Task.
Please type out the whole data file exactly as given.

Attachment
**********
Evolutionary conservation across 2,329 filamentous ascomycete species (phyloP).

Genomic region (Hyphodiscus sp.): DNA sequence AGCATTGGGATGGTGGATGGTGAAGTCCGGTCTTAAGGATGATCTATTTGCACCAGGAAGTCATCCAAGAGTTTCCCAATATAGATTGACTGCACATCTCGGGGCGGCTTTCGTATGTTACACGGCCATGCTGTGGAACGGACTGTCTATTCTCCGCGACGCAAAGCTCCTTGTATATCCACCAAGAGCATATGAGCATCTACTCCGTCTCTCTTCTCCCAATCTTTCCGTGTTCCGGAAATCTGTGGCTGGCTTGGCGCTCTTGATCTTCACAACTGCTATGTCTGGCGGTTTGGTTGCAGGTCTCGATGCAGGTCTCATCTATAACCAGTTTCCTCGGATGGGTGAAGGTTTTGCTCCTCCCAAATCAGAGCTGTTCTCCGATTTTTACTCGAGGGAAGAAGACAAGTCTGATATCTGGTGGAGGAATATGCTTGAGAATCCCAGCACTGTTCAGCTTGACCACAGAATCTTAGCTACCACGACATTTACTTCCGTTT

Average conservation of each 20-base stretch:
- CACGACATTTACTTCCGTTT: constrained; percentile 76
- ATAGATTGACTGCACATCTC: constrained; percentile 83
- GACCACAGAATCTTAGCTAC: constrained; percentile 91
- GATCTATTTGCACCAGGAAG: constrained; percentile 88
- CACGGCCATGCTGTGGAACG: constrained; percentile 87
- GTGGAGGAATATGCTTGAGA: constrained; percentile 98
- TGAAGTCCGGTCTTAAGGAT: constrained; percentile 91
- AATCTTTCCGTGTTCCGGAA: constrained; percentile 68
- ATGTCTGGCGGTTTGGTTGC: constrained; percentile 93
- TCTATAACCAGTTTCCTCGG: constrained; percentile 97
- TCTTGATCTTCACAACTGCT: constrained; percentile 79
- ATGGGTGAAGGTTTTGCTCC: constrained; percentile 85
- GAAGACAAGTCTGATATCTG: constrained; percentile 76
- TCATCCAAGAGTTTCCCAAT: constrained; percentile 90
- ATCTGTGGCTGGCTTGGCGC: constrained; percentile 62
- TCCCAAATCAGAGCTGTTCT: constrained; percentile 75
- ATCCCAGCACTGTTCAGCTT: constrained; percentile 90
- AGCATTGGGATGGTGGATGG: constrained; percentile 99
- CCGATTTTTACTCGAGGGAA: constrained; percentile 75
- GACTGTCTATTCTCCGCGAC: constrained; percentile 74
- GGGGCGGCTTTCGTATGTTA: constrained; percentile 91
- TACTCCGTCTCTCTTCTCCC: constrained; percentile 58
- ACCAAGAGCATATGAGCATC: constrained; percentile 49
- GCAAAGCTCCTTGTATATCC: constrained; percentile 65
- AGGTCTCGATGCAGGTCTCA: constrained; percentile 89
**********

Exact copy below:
Evolutionary conservation across 2,329 filamentous ascomycete species (phyloP).

Genomic region (Hyphodiscus sp.): DNA sequence AGCATTGGGATGGTGGATGGTGAAGTCCGGTCTTAAGGATGATCTATTTGCACCAGGAAGTCATCCAAGAGTTTCCCAATATAGATTGACTGCACATCTCGGGGCGGCTTTCGTATGTTACACGGCCATGCTGTGGAACGGACTGTCTATTCTCCGCGACGCAAAGCTCCTTGTATATCCACCAAGAGCATATGAGCATCTACTCCGTCTCTCTTCTCCCAATCTTTCCGTGTTCCGGAAATCTGTGGCTGGCTTGGCGCTCTTGATCTTCACAACTGCTATGTCTGGCGGTTTGGTTGCAGGTCTCGATGCAGGTCTCATCTATAACCAGTTTCCTCGGATGGGTGAAGGTTTTGCTCCTCCCAAATCAGAGCTGTTCTCCGATTTTTACTCGAGGGAAGAAGACAAGTCTGATATCTGGTGGAGGAATATGCTTGAGAATCCCAGCACTGTTCAGCTTGACCACAGAATCTTAGCTACCACGACATTTACTTCCGTTT

Average conservation of each 20-base stretch:
- CACGACATTTACTTCCGTTT: constrained; percentile 76
- ATAGATTGACTGCACATCTC: constrained; percentile 83
- GACCACAGAATCTTAGCTAC: constrained; percentile 91
- GATCTATTTGCACCAGGAAG: constrained; percentile 88
- CACGGCCATGCTGTGGAACG: constrained; percentile 87
- GTGGAGGAATATGCTTGAGA: constrained; percentile 98
- TGAAGTCCGGTCTTAAGGAT: constrained; percentile 91
- AATCTTTCCGTGTTCCGGAA: constrained; percentile 68
- ATGTCTGGCGGTTTGGTTGC: constrained; percentile 93
- TCTATAACCAGTTTCCTCGG: constrained; percentile 97
- TCTTGATCTTCACAACTGCT: constrained; percentile 79
- ATGGGTGAAGGTTTTGCTCC: constrained; percentile 85
- GAAGACAAGTCTGATATCTG: constrained; percentile 76
- TCATCCAAGAGTTTCCCAAT: constrained; percentile 90
- ATCTGTGGCTGGCTTGGCGC: constrained; percentile 62
- TCCCAAATCAGAGCTGTTCT: constrained; percentile 75
- ATCCCAGCACTGTTCAGCTT: constrained; percentile 90
- AGCATTGGGATGGTGGATGG: constrained; percentile 99
- CCGATTTTTACTCGAGGGAA: constrained; percentile 75
- GACTGTCTATTCTCCGCGAC: constrained; percentile 74
- GGGGCGGCTTTCGTATGTTA: constrained; percentile 91
- TACTCCGTCTCTCTTCTCCC: constrained; percentile 58
- ACCAAGAGCATATGAGCATC: constrained; percentile 49
- GCAAAGCTCCTTGTATATCC: constrained; percentile 65
- AGGTCTCGATGCAGGTCTCA: constrained; percentile 89